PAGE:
Visual Arts Review: “Whistler’s Mother” — Up Close and Personal
With invention that suggests the work of Malevich and Mondrian, the composition is a play of rectangles.
Whistler’s Mother: Gray, Black, and White at the Clark Art Institute, Williamstown, MA, through September 27.
By Charles Giuliano
This summer the Clark Art Institute in Williamstown is hosting the blockbuster show Van Gogh and Nature.That and a sidebar exhibition, Whistler’s Mother: Grey, Black, and White (presented in collaboration with the Colby College Museum of Art and the Lunder Consortium for Whistler Studies) are generating capacity attendance for the museum.
Widely regarded as an icon of American art, Arrangement in Grey and Black No. 1 (Portrait of the Artist’s Mother) was painted in London by James McNeill Whistler (1834-1903) in 1871. It was first shown in the 104th Exhibition of the Royal Academy of Art the following year and a number of times after that. Facing considerable debt, the artist reluctantly parted with the picture but was delighted that it was the first American painting acquired by the French government for the Louvre. The other is A Summer Night by Winslow Homer. Ironically, the painting initially received mixed reviews from critics.
Whistler’s masterpiece is now owned by Musee d’Orsay. In the 1930s Alfred Barr borrowed it for the Museum of Modern Art where 50,000 people viewed it. It then went on a tour of American museums. It then was elevated into pop culture archetype when it was used for a 1934 postage stamp honoring Mother’s Day. No doubt Whistler would have been skeptical about the adoration: “Art should be independent of all clap-trap—should…appeal to the artistic sense of eye or ear, without confounding this with emotions entirely foreign to it…Take the picture of my mother…as an Arrangement in Grey and Black. Now that is what it is…what can or ought the public care about the identity of the portrait?” Whistler wrote in The Gentle Art of Making Enemies, 1890.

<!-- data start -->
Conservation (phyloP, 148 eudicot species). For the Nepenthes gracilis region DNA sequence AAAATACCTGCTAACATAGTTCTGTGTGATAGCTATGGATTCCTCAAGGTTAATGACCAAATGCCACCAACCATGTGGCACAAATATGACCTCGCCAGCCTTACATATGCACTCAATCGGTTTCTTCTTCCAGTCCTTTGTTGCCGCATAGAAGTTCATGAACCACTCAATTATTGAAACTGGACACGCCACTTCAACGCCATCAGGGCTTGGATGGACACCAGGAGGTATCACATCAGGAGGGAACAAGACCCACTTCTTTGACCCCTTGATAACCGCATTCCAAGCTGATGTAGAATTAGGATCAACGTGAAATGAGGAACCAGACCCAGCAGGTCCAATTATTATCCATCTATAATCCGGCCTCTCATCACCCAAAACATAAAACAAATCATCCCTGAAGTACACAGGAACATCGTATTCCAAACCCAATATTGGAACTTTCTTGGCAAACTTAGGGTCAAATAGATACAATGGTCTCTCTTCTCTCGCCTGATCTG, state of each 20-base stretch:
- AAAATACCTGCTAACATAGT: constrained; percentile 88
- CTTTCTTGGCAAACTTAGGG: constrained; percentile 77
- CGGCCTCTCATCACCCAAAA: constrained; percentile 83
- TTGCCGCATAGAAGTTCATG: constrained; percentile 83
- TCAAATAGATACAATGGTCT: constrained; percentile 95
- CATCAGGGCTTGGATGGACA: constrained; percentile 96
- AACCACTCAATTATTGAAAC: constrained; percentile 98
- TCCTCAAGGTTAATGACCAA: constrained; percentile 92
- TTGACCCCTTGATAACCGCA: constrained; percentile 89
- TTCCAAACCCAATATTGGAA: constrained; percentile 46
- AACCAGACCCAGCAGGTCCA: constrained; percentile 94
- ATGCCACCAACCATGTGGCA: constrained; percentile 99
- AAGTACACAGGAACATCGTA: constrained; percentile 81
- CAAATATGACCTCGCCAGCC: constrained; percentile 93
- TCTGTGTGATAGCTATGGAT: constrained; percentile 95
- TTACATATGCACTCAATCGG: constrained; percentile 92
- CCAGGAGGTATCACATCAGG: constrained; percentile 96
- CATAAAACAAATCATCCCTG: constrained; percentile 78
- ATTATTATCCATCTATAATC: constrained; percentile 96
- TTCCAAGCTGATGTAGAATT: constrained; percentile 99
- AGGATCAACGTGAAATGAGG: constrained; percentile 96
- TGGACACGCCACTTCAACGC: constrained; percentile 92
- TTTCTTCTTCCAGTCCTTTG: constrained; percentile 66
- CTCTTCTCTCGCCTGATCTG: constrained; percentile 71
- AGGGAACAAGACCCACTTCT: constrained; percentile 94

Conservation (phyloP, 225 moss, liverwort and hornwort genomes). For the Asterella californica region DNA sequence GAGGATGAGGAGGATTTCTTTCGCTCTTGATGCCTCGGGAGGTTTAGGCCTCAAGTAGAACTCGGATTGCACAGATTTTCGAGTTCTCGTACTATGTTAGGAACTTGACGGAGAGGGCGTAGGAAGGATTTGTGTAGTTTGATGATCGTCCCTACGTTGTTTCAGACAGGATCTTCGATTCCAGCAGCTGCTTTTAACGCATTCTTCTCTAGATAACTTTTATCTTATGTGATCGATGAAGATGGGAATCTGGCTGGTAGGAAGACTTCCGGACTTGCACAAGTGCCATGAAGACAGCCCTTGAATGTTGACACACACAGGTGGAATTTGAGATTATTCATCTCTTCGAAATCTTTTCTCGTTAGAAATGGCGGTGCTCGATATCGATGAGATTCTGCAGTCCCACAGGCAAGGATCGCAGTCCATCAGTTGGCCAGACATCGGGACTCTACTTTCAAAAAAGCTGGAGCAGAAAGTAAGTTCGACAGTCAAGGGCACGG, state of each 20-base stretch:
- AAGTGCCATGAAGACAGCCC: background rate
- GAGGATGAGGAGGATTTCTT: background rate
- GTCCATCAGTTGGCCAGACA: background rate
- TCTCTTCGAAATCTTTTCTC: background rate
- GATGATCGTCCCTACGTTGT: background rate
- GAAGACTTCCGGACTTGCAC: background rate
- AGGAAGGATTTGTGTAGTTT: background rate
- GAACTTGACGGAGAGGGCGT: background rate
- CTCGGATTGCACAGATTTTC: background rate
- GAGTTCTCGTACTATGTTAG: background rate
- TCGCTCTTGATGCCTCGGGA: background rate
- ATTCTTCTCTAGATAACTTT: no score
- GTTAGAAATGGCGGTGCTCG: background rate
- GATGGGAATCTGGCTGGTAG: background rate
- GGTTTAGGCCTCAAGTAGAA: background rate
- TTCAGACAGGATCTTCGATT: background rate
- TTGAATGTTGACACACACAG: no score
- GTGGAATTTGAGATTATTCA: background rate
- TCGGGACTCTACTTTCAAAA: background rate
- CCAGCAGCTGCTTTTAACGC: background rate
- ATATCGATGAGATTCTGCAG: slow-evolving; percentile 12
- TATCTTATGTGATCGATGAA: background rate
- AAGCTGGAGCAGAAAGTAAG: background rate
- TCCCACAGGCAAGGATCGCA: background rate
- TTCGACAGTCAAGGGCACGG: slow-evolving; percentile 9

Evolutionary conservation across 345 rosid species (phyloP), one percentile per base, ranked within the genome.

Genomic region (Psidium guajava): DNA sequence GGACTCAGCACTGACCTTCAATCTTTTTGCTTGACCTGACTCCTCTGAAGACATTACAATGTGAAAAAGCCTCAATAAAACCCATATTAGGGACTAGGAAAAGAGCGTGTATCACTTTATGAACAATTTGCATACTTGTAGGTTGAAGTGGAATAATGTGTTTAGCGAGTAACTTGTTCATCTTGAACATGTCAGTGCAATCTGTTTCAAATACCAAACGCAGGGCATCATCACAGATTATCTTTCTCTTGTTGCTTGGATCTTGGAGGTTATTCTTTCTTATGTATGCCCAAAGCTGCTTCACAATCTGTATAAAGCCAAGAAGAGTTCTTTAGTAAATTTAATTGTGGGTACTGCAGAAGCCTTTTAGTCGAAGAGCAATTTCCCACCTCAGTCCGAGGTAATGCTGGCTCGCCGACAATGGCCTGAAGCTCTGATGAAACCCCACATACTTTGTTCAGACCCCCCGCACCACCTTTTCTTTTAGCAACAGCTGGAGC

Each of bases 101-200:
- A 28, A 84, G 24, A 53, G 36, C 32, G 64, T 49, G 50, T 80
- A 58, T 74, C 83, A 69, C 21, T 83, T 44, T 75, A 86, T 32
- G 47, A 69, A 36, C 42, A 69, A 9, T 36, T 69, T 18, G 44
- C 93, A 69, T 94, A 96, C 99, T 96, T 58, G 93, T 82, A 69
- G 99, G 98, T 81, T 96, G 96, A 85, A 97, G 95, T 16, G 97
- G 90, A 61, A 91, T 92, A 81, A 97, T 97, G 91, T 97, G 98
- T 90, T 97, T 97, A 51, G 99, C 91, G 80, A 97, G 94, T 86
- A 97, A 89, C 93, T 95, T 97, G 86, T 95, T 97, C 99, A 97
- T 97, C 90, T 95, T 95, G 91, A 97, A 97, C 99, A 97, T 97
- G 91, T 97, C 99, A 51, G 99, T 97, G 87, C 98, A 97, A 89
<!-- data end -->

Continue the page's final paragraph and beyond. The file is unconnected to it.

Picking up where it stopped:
No stranger to controversy, Whistler fled Paris after he was cuckolded by Gustave Courbet. In London he sued the critic John Ruskin for libel. He won, but the incident ruined both men. The artist went overboard in creating The Peacock Room for Frederick Leyland, who refused to pay for the cost overruns.
In contrast to the turmoil in Whistler’s life and career, there is a compelling stillness in the portrait of his mother. It was sublime to sit in front of the painting, looking long and hard at its grisaille, minimalist, and geometric austerity. The composition is so well calibrated that the woman devolves into abstraction. From a modernist perspective it is inviting to see her as more of a shape — organic forms balancing an arrangement of rectangles — than as a palpable woman.
Apparently, she was a substitute when the model hired for the day didn’t show up. Initially, the artist posed Anna McNeill Whistler standing, but she couldn’t hold the pose. Having the elderly woman seated allowed her to be comfortable during the long sessions. The small foot stool became an accent in the composition.